Colton hands me his mike. The bright lights are blinding but they help make the audience seem non-existent, which makes it easier to speak to the crowd. I never set out to date Melody. It would be rude to tell the truth, wouldn’t it? That I never wanted to talk to her. That I had to force myself to be cordial to her.
What do I say, Lord? I ask Him mentally.
The truth… He answers in my heart. I should have known that. God is big on the truth and anything hidden only remains hidden if God intends it to be a secret, but at some point, He reveals things.
The longer something stays a secret, the bigger and fancier the miracle is, after all, Christ was planned from the foundations of the Earth. His birth, his life, his ministry, his death, his resurrection, his ascension, and his yet to occur second advent… Clearly, Christ is the biggest, greatest, fanciest miracle to ever exist. Yes, exist, because he wasn’t created. He always was and always will be, He is eternal and all things were created through Him. Truth be told. All truth already exists and has yet to be revealed. Lies are created based on the truth. Life is one giant journey that begins in the dark, where everything is hidden from us, and we are to find the light in the pillars of truth placed in our midst.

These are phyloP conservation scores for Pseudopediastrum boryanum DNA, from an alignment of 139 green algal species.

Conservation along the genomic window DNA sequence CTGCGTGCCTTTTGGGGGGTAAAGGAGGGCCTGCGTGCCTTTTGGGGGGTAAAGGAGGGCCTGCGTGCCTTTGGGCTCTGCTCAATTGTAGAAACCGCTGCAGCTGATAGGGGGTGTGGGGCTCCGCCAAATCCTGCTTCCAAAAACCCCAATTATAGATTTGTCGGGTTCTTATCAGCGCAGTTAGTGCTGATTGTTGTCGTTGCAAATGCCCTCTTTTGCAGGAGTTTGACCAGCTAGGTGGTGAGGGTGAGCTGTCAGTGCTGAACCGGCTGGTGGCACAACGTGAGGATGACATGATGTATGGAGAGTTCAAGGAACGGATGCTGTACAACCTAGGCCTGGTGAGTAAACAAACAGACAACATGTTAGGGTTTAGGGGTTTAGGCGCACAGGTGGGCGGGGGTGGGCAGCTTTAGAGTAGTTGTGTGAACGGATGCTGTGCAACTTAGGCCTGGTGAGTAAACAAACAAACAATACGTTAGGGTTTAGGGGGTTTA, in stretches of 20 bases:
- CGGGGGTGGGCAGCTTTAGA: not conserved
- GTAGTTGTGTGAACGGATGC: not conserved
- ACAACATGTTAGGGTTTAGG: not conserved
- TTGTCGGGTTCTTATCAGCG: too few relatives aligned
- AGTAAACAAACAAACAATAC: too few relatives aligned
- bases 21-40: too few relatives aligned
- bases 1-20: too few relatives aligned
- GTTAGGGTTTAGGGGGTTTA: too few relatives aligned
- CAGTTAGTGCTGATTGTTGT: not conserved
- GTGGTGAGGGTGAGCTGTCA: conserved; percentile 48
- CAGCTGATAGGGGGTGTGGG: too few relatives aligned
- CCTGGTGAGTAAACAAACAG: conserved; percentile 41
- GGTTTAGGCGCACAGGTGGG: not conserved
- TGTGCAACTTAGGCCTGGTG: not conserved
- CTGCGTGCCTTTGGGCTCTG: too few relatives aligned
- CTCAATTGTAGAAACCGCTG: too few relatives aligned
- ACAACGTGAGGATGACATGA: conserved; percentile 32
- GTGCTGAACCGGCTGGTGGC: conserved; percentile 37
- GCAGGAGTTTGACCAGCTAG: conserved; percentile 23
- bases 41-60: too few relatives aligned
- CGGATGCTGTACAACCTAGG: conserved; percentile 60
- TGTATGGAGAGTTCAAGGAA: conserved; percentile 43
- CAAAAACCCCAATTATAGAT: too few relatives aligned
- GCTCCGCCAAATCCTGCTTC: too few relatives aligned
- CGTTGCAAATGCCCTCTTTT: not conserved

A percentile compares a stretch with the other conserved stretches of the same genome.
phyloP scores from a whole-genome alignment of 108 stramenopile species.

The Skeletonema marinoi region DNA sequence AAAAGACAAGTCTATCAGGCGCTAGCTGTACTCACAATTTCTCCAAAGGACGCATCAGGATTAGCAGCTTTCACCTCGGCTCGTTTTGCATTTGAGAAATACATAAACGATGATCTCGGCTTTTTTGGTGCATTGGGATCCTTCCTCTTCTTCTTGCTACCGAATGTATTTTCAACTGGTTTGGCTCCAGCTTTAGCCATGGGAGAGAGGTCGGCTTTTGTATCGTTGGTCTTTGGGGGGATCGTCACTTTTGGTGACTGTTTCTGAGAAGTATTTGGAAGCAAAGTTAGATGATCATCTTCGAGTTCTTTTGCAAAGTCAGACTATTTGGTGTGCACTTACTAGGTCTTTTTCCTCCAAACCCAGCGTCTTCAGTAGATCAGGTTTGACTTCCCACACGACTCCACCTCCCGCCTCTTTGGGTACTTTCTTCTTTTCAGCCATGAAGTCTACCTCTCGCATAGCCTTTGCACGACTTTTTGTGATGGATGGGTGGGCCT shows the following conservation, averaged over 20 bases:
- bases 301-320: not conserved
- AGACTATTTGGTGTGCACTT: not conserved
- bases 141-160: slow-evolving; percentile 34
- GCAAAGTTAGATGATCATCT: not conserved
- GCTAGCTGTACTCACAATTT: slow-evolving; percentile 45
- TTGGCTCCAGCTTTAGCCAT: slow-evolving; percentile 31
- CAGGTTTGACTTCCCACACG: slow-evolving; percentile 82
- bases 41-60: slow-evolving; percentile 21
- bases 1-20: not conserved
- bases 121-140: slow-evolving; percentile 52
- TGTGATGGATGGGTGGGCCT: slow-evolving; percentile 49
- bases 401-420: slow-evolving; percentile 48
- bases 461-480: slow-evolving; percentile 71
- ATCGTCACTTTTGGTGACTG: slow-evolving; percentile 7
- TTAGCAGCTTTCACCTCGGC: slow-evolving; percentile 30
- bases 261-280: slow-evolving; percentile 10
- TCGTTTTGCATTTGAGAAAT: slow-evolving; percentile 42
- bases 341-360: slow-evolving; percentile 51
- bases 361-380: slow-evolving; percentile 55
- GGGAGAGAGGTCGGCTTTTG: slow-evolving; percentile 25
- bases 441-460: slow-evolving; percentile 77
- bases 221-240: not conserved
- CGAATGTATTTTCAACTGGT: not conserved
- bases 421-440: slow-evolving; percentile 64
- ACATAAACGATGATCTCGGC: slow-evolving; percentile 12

I think I know what to say now.
“Um… I totally didn’t set out to date Melody Gartner. I had a severe allergy to Mormons at the time. Every time I came in contact with one, tell-tell symptoms of fear, judgement, and a critical spirit made my spiritual heart sick and believe-it or not, brought me closer to Christ. Before I could defend my faith to anyone Mormon, I needed to be reassured by Christ’s love that I knew Him personally, and my faith revealed more and more of Him daily…”